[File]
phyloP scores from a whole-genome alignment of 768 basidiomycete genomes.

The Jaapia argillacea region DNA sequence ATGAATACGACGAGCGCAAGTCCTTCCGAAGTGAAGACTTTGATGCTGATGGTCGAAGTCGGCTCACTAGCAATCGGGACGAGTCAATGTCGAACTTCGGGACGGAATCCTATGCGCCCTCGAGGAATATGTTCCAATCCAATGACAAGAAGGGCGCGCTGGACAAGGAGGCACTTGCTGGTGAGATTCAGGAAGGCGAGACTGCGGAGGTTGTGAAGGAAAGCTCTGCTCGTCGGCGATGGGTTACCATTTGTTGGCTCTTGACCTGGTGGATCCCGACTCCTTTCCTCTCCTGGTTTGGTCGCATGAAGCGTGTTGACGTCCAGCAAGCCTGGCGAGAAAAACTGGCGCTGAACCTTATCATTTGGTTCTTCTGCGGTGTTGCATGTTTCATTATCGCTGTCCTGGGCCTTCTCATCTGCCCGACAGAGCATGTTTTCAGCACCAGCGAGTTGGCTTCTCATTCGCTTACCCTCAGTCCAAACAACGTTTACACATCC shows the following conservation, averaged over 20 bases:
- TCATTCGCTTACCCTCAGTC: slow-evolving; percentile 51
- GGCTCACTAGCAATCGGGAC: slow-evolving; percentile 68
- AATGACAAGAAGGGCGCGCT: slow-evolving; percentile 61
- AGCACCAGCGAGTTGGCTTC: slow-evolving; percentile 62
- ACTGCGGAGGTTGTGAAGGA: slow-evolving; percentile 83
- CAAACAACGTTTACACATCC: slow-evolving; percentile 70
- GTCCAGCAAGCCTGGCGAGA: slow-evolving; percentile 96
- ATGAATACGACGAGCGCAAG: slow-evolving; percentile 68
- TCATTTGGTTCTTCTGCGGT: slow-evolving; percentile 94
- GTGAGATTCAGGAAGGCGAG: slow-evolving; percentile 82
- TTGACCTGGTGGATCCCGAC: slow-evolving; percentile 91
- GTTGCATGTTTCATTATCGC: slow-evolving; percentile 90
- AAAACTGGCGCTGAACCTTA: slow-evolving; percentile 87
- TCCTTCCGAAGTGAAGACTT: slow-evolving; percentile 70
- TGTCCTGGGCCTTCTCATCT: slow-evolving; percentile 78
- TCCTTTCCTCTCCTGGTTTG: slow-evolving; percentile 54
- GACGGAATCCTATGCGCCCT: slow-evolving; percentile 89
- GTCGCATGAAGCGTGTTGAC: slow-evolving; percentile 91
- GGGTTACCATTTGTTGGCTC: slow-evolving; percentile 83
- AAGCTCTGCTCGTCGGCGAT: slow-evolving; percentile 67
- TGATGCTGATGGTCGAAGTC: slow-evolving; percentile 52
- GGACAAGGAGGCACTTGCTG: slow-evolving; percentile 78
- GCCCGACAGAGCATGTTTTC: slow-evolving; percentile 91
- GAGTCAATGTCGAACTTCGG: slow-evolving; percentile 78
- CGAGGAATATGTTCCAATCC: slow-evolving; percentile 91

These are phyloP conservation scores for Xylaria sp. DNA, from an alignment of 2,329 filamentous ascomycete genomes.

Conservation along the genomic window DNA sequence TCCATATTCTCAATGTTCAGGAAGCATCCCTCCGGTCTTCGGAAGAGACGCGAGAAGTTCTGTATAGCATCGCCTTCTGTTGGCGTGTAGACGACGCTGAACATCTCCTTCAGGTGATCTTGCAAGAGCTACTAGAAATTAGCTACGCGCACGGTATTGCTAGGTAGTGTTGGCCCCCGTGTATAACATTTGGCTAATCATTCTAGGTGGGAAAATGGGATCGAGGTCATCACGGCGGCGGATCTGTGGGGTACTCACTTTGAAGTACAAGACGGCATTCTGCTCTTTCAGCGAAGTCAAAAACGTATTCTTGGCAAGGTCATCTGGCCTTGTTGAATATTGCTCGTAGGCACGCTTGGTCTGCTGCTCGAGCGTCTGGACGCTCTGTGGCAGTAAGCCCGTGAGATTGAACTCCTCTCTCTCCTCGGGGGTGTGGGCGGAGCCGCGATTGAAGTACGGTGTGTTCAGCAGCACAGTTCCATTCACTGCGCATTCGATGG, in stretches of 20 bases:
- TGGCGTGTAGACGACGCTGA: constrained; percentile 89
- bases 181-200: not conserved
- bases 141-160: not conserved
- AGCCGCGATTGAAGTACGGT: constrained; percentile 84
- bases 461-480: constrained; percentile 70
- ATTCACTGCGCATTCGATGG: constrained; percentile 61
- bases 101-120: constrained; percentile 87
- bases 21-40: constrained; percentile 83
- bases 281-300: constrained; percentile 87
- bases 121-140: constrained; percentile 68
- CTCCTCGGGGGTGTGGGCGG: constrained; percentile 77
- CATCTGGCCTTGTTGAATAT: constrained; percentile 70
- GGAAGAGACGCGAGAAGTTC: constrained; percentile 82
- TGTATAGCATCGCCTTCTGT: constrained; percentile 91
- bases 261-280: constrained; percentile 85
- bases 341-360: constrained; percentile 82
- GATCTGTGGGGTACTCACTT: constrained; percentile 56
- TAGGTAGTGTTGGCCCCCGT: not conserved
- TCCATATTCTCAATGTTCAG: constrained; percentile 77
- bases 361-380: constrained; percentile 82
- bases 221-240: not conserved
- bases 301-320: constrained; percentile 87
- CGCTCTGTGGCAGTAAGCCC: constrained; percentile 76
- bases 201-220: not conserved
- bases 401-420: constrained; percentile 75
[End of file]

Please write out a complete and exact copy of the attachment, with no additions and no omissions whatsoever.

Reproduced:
phyloP scores from a whole-genome alignment of 768 basidiomycete genomes.

The Jaapia argillacea region DNA sequence ATGAATACGACGAGCGCAAGTCCTTCCGAAGTGAAGACTTTGATGCTGATGGTCGAAGTCGGCTCACTAGCAATCGGGACGAGTCAATGTCGAACTTCGGGACGGAATCCTATGCGCCCTCGAGGAATATGTTCCAATCCAATGACAAGAAGGGCGCGCTGGACAAGGAGGCACTTGCTGGTGAGATTCAGGAAGGCGAGACTGCGGAGGTTGTGAAGGAAAGCTCTGCTCGTCGGCGATGGGTTACCATTTGTTGGCTCTTGACCTGGTGGATCCCGACTCCTTTCCTCTCCTGGTTTGGTCGCATGAAGCGTGTTGACGTCCAGCAAGCCTGGCGAGAAAAACTGGCGCTGAACCTTATCATTTGGTTCTTCTGCGGTGTTGCATGTTTCATTATCGCTGTCCTGGGCCTTCTCATCTGCCCGACAGAGCATGTTTTCAGCACCAGCGAGTTGGCTTCTCATTCGCTTACCCTCAGTCCAAACAACGTTTACACATCC shows the following conservation, averaged over 20 bases:
- TCATTCGCTTACCCTCAGTC: slow-evolving; percentile 51
- GGCTCACTAGCAATCGGGAC: slow-evolving; percentile 68
- AATGACAAGAAGGGCGCGCT: slow-evolving; percentile 61
- AGCACCAGCGAGTTGGCTTC: slow-evolving; percentile 62
- ACTGCGGAGGTTGTGAAGGA: slow-evolving; percentile 83
- CAAACAACGTTTACACATCC: slow-evolving; percentile 70
- GTCCAGCAAGCCTGGCGAGA: slow-evolving; percentile 96
- ATGAATACGACGAGCGCAAG: slow-evolving; percentile 68
- TCATTTGGTTCTTCTGCGGT: slow-evolving; percentile 94
- GTGAGATTCAGGAAGGCGAG: slow-evolving; percentile 82
- TTGACCTGGTGGATCCCGAC: slow-evolving; percentile 91
- GTTGCATGTTTCATTATCGC: slow-evolving; percentile 90
- AAAACTGGCGCTGAACCTTA: slow-evolving; percentile 87
- TCCTTCCGAAGTGAAGACTT: slow-evolving; percentile 70
- TGTCCTGGGCCTTCTCATCT: slow-evolving; percentile 78
- TCCTTTCCTCTCCTGGTTTG: slow-evolving; percentile 54
- GACGGAATCCTATGCGCCCT: slow-evolving; percentile 89
- GTCGCATGAAGCGTGTTGAC: slow-evolving; percentile 91
- GGGTTACCATTTGTTGGCTC: slow-evolving; percentile 83
- AAGCTCTGCTCGTCGGCGAT: slow-evolving; percentile 67
- TGATGCTGATGGTCGAAGTC: slow-evolving; percentile 52
- GGACAAGGAGGCACTTGCTG: slow-evolving; percentile 78
- GCCCGACAGAGCATGTTTTC: slow-evolving; percentile 91
- GAGTCAATGTCGAACTTCGG: slow-evolving; percentile 78
- CGAGGAATATGTTCCAATCC: slow-evolving; percentile 91

These are phyloP conservation scores for Xylaria sp. DNA, from an alignment of 2,329 filamentous ascomycete genomes.

Conservation along the genomic window DNA sequence TCCATATTCTCAATGTTCAGGAAGCATCCCTCCGGTCTTCGGAAGAGACGCGAGAAGTTCTGTATAGCATCGCCTTCTGTTGGCGTGTAGACGACGCTGAACATCTCCTTCAGGTGATCTTGCAAGAGCTACTAGAAATTAGCTACGCGCACGGTATTGCTAGGTAGTGTTGGCCCCCGTGTATAACATTTGGCTAATCATTCTAGGTGGGAAAATGGGATCGAGGTCATCACGGCGGCGGATCTGTGGGGTACTCACTTTGAAGTACAAGACGGCATTCTGCTCTTTCAGCGAAGTCAAAAACGTATTCTTGGCAAGGTCATCTGGCCTTGTTGAATATTGCTCGTAGGCACGCTTGGTCTGCTGCTCGAGCGTCTGGACGCTCTGTGGCAGTAAGCCCGTGAGATTGAACTCCTCTCTCTCCTCGGGGGTGTGGGCGGAGCCGCGATTGAAGTACGGTGTGTTCAGCAGCACAGTTCCATTCACTGCGCATTCGATGG, in stretches of 20 bases:
- TGGCGTGTAGACGACGCTGA: constrained; percentile 89
- bases 181-200: not conserved
- bases 141-160: not conserved
- AGCCGCGATTGAAGTACGGT: constrained; percentile 84
- bases 461-480: constrained; percentile 70
- ATTCACTGCGCATTCGATGG: constrained; percentile 61
- bases 101-120: constrained; percentile 87
- bases 21-40: constrained; percentile 83
- bases 281-300: constrained; percentile 87
- bases 121-140: constrained; percentile 68
- CTCCTCGGGGGTGTGGGCGG: constrained; percentile 77
- CATCTGGCCTTGTTGAATAT: constrained; percentile 70
- GGAAGAGACGCGAGAAGTTC: constrained; percentile 82
- TGTATAGCATCGCCTTCTGT: constrained; percentile 91
- bases 261-280: constrained; percentile 85
- bases 341-360: constrained; percentile 82
- GATCTGTGGGGTACTCACTT: constrained; percentile 56
- TAGGTAGTGTTGGCCCCCGT: not conserved
- TCCATATTCTCAATGTTCAG: constrained; percentile 77
- bases 361-380: constrained; percentile 82
- bases 221-240: not conserved
- bases 301-320: constrained; percentile 87
- CGCTCTGTGGCAGTAAGCCC: constrained; percentile 76
- bases 201-220: not conserved
- bases 401-420: constrained; percentile 75